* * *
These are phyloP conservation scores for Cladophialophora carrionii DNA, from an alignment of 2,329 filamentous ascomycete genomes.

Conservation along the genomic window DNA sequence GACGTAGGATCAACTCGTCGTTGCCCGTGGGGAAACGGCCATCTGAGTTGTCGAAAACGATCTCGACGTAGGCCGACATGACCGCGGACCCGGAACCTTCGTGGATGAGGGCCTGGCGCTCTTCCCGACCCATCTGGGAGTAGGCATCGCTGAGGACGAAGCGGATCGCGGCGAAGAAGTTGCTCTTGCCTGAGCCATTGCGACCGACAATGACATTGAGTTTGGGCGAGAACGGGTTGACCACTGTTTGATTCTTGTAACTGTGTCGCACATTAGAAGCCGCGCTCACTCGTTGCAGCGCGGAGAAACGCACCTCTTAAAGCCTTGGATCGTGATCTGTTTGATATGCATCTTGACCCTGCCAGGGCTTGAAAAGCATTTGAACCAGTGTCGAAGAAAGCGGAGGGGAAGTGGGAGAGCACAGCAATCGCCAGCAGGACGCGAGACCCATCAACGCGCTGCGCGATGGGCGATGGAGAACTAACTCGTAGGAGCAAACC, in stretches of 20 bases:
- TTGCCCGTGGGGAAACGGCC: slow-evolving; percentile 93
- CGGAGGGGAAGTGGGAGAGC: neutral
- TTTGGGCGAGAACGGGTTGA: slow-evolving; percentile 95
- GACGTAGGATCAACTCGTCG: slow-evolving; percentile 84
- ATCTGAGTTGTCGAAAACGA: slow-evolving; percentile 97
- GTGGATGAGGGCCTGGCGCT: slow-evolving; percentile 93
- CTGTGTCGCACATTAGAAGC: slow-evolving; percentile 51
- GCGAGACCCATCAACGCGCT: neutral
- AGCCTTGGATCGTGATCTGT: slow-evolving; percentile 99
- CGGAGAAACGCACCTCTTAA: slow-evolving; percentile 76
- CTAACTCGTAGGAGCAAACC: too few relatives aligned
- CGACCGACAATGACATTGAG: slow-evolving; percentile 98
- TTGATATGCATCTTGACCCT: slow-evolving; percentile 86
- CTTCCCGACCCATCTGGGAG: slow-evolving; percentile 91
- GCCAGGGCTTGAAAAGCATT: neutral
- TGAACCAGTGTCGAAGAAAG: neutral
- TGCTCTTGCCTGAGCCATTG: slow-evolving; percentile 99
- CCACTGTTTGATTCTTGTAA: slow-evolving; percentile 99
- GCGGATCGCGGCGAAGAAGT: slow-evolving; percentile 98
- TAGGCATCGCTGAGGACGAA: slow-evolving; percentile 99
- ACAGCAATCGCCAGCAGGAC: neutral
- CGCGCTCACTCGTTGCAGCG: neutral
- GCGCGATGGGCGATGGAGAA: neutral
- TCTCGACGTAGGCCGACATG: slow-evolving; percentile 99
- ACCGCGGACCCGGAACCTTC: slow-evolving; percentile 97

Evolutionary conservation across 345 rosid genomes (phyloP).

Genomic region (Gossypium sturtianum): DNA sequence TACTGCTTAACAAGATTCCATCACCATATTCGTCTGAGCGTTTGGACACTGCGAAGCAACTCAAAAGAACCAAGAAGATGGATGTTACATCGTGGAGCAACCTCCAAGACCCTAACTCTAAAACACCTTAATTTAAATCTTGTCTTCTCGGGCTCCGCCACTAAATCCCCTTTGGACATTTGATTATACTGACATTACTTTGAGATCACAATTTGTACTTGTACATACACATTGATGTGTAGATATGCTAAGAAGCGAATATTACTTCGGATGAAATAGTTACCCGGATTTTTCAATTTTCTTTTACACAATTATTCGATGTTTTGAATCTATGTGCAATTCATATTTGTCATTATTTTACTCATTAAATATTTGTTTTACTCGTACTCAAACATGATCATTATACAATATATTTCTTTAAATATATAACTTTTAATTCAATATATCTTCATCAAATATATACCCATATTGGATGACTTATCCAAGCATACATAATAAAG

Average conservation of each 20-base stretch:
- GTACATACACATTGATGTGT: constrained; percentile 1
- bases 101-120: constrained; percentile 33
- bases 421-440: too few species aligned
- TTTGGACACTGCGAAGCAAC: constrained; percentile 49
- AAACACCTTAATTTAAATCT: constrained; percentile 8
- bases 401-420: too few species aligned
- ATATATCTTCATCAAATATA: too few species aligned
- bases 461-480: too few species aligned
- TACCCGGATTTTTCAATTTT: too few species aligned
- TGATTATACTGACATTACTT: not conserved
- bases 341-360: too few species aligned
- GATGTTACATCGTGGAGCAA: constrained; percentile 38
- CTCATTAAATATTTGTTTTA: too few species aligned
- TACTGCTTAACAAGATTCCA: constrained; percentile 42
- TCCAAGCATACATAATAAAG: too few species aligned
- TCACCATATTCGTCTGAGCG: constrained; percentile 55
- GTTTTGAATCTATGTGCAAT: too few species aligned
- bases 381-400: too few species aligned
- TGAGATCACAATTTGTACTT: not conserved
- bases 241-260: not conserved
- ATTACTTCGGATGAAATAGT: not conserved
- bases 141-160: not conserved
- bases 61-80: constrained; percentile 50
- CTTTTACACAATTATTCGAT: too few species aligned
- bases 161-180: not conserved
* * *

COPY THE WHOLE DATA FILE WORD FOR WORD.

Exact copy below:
These are phyloP conservation scores for Cladophialophora carrionii DNA, from an alignment of 2,329 filamentous ascomycete genomes.

Conservation along the genomic window DNA sequence GACGTAGGATCAACTCGTCGTTGCCCGTGGGGAAACGGCCATCTGAGTTGTCGAAAACGATCTCGACGTAGGCCGACATGACCGCGGACCCGGAACCTTCGTGGATGAGGGCCTGGCGCTCTTCCCGACCCATCTGGGAGTAGGCATCGCTGAGGACGAAGCGGATCGCGGCGAAGAAGTTGCTCTTGCCTGAGCCATTGCGACCGACAATGACATTGAGTTTGGGCGAGAACGGGTTGACCACTGTTTGATTCTTGTAACTGTGTCGCACATTAGAAGCCGCGCTCACTCGTTGCAGCGCGGAGAAACGCACCTCTTAAAGCCTTGGATCGTGATCTGTTTGATATGCATCTTGACCCTGCCAGGGCTTGAAAAGCATTTGAACCAGTGTCGAAGAAAGCGGAGGGGAAGTGGGAGAGCACAGCAATCGCCAGCAGGACGCGAGACCCATCAACGCGCTGCGCGATGGGCGATGGAGAACTAACTCGTAGGAGCAAACC, in stretches of 20 bases:
- TTGCCCGTGGGGAAACGGCC: slow-evolving; percentile 93
- CGGAGGGGAAGTGGGAGAGC: neutral
- TTTGGGCGAGAACGGGTTGA: slow-evolving; percentile 95
- GACGTAGGATCAACTCGTCG: slow-evolving; percentile 84
- ATCTGAGTTGTCGAAAACGA: slow-evolving; percentile 97
- GTGGATGAGGGCCTGGCGCT: slow-evolving; percentile 93
- CTGTGTCGCACATTAGAAGC: slow-evolving; percentile 51
- GCGAGACCCATCAACGCGCT: neutral
- AGCCTTGGATCGTGATCTGT: slow-evolving; percentile 99
- CGGAGAAACGCACCTCTTAA: slow-evolving; percentile 76
- CTAACTCGTAGGAGCAAACC: too few relatives aligned
- CGACCGACAATGACATTGAG: slow-evolving; percentile 98
- TTGATATGCATCTTGACCCT: slow-evolving; percentile 86
- CTTCCCGACCCATCTGGGAG: slow-evolving; percentile 91
- GCCAGGGCTTGAAAAGCATT: neutral
- TGAACCAGTGTCGAAGAAAG: neutral
- TGCTCTTGCCTGAGCCATTG: slow-evolving; percentile 99
- CCACTGTTTGATTCTTGTAA: slow-evolving; percentile 99
- GCGGATCGCGGCGAAGAAGT: slow-evolving; percentile 98
- TAGGCATCGCTGAGGACGAA: slow-evolving; percentile 99
- ACAGCAATCGCCAGCAGGAC: neutral
- CGCGCTCACTCGTTGCAGCG: neutral
- GCGCGATGGGCGATGGAGAA: neutral
- TCTCGACGTAGGCCGACATG: slow-evolving; percentile 99
- ACCGCGGACCCGGAACCTTC: slow-evolving; percentile 97

Evolutionary conservation across 345 rosid genomes (phyloP).

Genomic region (Gossypium sturtianum): DNA sequence TACTGCTTAACAAGATTCCATCACCATATTCGTCTGAGCGTTTGGACACTGCGAAGCAACTCAAAAGAACCAAGAAGATGGATGTTACATCGTGGAGCAACCTCCAAGACCCTAACTCTAAAACACCTTAATTTAAATCTTGTCTTCTCGGGCTCCGCCACTAAATCCCCTTTGGACATTTGATTATACTGACATTACTTTGAGATCACAATTTGTACTTGTACATACACATTGATGTGTAGATATGCTAAGAAGCGAATATTACTTCGGATGAAATAGTTACCCGGATTTTTCAATTTTCTTTTACACAATTATTCGATGTTTTGAATCTATGTGCAATTCATATTTGTCATTATTTTACTCATTAAATATTTGTTTTACTCGTACTCAAACATGATCATTATACAATATATTTCTTTAAATATATAACTTTTAATTCAATATATCTTCATCAAATATATACCCATATTGGATGACTTATCCAAGCATACATAATAAAG

Average conservation of each 20-base stretch:
- GTACATACACATTGATGTGT: constrained; percentile 1
- bases 101-120: constrained; percentile 33
- bases 421-440: too few species aligned
- TTTGGACACTGCGAAGCAAC: constrained; percentile 49
- AAACACCTTAATTTAAATCT: constrained; percentile 8
- bases 401-420: too few species aligned
- ATATATCTTCATCAAATATA: too few species aligned
- bases 461-480: too few species aligned
- TACCCGGATTTTTCAATTTT: too few species aligned
- TGATTATACTGACATTACTT: not conserved
- bases 341-360: too few species aligned
- GATGTTACATCGTGGAGCAA: constrained; percentile 38
- CTCATTAAATATTTGTTTTA: too few species aligned
- TACTGCTTAACAAGATTCCA: constrained; percentile 42
- TCCAAGCATACATAATAAAG: too few species aligned
- TCACCATATTCGTCTGAGCG: constrained; percentile 55
- GTTTTGAATCTATGTGCAAT: too few species aligned
- bases 381-400: too few species aligned
- TGAGATCACAATTTGTACTT: not conserved
- bases 241-260: not conserved
- ATTACTTCGGATGAAATAGT: not conserved
- bases 141-160: not conserved
- bases 61-80: constrained; percentile 50
- CTTTTACACAATTATTCGAT: too few species aligned
- bases 161-180: not conserved